DADE CITY — Pasco commissioners called it an easy exercise in transparency: Put a line on the tax notices showing how much of the county rate finances the Pasco Sheriff's Office.
Nothing against Sheriff Bob White, said commissioners: They just wanted to show taxpayers on their truth-in-millage (TRIM) notice what a big chunk of the budget his expenses take up — nearly 40 percent of the property taxes collected for the county's general fund.
"It really isn't to poke at the sheriff," Chairwoman Pat Mulieri said Tuesday.
But Property Appraiser Mike Wells, whose office puts out the TRIM notices, wasn't buying it.
Wells, a former commissioner, said this was just another swipe in the decades-old annual battle between commissioners and the sheriffs over money. And he didn't want to participate.
"It's clear to me what you're doing," Wells told commissioners Tuesday. "I object for political reasons. I think it's kind of a dumb thing to do."
Up until last month, county commissioners were poised to set up a municipal services taxing unit to finance the sheriff's law enforcement duties. They said then that their goal was transparency: to show the public how much of their property tax goes to White's office.
But they scrapped the idea after realizing that property owners in unincorporated Pasco would end up with slightly higher tax bills. That's when they decided instead to pursue a separate line item on TRIM notices.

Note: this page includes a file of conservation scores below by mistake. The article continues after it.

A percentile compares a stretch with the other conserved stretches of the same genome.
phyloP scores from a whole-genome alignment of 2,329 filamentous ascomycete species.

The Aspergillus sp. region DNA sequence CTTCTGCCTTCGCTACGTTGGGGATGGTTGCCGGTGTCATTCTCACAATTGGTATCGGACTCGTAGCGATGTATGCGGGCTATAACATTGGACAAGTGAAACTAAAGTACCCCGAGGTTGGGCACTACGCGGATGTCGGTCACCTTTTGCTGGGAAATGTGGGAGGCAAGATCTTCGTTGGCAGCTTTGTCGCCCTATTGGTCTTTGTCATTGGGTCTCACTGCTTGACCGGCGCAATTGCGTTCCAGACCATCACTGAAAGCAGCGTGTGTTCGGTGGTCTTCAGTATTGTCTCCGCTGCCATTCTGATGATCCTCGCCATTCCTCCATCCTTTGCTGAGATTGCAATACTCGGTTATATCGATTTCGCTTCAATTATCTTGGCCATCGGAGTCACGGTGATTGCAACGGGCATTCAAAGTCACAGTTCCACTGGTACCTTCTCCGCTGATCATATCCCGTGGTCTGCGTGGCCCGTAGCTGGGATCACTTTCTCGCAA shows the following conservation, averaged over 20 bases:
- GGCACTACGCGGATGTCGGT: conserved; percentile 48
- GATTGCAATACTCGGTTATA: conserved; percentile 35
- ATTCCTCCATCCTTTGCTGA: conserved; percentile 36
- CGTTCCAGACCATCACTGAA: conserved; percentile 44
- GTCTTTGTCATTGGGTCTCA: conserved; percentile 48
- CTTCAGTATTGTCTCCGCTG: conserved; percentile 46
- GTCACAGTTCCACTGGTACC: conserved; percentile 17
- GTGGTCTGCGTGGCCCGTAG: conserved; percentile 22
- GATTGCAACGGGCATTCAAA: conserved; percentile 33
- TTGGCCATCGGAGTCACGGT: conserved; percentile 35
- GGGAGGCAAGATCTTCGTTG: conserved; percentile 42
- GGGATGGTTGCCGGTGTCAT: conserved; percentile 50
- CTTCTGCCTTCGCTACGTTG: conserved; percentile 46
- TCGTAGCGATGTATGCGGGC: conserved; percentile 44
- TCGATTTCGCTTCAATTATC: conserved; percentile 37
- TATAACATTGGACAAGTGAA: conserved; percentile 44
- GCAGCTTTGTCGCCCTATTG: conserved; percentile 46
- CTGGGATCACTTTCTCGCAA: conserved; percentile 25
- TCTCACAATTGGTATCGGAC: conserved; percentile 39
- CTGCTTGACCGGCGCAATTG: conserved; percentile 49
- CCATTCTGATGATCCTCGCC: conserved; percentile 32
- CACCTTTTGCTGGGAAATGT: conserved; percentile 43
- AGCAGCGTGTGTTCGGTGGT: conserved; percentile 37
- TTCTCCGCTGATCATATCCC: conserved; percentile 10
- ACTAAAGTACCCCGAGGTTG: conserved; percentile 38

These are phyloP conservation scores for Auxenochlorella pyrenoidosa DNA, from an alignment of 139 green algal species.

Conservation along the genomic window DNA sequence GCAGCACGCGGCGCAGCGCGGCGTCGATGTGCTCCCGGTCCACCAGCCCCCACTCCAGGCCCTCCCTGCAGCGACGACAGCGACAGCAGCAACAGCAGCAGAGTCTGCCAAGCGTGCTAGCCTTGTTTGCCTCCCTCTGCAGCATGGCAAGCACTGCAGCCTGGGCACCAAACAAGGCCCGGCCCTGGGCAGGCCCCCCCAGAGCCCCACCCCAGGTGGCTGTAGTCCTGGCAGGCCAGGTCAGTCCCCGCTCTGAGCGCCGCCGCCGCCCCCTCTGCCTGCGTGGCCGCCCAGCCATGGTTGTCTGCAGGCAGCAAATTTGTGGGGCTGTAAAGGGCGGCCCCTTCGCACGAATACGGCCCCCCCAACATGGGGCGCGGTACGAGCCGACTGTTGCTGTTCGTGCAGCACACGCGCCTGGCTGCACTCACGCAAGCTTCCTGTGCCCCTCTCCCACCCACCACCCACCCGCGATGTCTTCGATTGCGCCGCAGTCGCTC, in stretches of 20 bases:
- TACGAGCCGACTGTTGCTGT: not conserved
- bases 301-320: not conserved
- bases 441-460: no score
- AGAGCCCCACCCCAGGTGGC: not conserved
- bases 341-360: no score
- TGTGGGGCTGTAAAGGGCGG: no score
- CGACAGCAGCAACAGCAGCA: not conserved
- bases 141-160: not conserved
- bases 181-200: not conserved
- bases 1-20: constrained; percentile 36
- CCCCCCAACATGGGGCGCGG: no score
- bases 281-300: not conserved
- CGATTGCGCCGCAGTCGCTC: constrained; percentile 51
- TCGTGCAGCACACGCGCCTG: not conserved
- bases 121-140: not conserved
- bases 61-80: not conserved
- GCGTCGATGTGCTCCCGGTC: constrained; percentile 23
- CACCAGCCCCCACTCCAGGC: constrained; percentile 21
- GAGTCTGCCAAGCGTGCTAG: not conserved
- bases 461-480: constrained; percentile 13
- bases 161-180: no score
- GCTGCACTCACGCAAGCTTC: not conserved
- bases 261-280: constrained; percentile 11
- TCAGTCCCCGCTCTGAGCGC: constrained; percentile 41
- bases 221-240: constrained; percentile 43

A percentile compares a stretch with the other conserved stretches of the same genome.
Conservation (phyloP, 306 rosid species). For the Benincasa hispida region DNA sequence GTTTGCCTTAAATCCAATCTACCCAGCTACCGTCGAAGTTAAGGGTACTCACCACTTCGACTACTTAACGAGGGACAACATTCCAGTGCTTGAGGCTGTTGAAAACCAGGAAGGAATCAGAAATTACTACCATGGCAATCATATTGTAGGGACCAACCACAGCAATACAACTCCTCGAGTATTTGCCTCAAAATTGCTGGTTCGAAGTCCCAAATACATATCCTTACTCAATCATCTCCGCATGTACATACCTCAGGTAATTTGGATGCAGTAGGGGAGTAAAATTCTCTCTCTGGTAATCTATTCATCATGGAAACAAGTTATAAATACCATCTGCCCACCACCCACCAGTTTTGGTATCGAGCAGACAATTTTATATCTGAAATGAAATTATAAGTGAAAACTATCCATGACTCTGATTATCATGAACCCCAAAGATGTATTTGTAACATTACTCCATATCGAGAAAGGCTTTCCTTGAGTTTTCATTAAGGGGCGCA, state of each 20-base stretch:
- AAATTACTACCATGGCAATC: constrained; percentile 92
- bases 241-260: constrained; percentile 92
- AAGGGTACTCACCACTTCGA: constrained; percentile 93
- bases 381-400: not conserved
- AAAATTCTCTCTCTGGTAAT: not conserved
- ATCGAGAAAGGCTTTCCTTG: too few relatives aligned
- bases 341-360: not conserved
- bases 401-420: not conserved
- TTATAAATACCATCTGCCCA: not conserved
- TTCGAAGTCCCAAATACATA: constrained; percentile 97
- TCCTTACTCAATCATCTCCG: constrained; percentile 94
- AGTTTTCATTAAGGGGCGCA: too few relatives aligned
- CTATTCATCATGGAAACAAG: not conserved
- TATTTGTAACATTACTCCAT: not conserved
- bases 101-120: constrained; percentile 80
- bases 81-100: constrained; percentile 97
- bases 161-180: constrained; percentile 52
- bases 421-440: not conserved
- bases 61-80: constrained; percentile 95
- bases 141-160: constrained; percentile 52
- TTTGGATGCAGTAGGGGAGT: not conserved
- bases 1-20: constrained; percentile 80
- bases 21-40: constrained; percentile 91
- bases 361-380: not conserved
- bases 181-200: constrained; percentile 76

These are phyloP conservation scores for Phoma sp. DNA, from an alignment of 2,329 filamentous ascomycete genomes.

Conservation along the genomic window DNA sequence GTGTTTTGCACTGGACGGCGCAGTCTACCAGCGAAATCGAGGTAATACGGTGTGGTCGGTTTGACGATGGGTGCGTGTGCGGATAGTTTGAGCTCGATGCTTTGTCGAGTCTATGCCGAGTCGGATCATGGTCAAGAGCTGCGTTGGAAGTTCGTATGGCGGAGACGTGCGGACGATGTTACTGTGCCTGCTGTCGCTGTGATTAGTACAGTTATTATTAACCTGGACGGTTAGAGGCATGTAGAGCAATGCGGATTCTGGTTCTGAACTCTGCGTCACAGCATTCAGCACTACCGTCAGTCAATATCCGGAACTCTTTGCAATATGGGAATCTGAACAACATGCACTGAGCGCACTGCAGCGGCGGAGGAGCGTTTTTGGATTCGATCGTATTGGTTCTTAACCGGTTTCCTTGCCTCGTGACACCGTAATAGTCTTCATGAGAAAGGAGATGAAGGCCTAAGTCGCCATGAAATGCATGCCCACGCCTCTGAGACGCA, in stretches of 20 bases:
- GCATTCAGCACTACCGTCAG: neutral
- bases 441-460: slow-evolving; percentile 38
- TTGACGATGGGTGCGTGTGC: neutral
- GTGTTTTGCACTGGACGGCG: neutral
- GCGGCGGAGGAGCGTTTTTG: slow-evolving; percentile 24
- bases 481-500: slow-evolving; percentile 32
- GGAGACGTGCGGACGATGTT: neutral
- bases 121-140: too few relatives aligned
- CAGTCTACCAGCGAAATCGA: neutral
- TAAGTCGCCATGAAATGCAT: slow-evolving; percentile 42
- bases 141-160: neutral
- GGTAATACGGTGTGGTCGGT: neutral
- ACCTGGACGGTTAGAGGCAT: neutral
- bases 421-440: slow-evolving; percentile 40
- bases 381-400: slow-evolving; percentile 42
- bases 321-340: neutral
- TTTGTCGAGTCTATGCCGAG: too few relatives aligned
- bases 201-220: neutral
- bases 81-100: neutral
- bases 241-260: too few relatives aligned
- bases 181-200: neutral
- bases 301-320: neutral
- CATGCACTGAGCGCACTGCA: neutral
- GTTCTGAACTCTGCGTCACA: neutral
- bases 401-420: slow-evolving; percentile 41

Commissioner Michael Cox suggested Tuesday they include all the constitutional officers on the TRIM notice as a way to answer the criticism that they were singling out the sheriff. Other counties do it, he said.
Commissioner Ted Schrader said he didn't see what the big deal was. "All we're attempting to do is provide that transparency," he said.
Wells apparently tired of hearing that word, "transparency."
"This must be the new word in politics," he said, pointing out he hears it all over the TV news.
He suggested the board could accomplish its goal by paying to insert fliers — complete with pie charts showing spending — into the notices.
"If you want to be transparent — whatever that word means — you have a golden opportunity to do it," he said.
County officials said printing such notices would cost them around $5,000 — a cost they said they weren't willing to spend.
Fine, Wells said. But don't expect him to add the information to the notices, especially on such short notice.
"I've disagreed with you and Mr. (John) Gallagher before, and I likely will again," he told commissioners. "I guess you won't be transparent this year."
He turned and walked out of the room.
Minutes later, commissioners turned to next year's proposed budget, which finance director Mike Nurrenbrock explained lays out expenditures more precisely than in years past.
"A little more transparent, is it?" deadpanned Schrader.
Jodie Tillman can be reached at email@example.com or (727) 869-6247.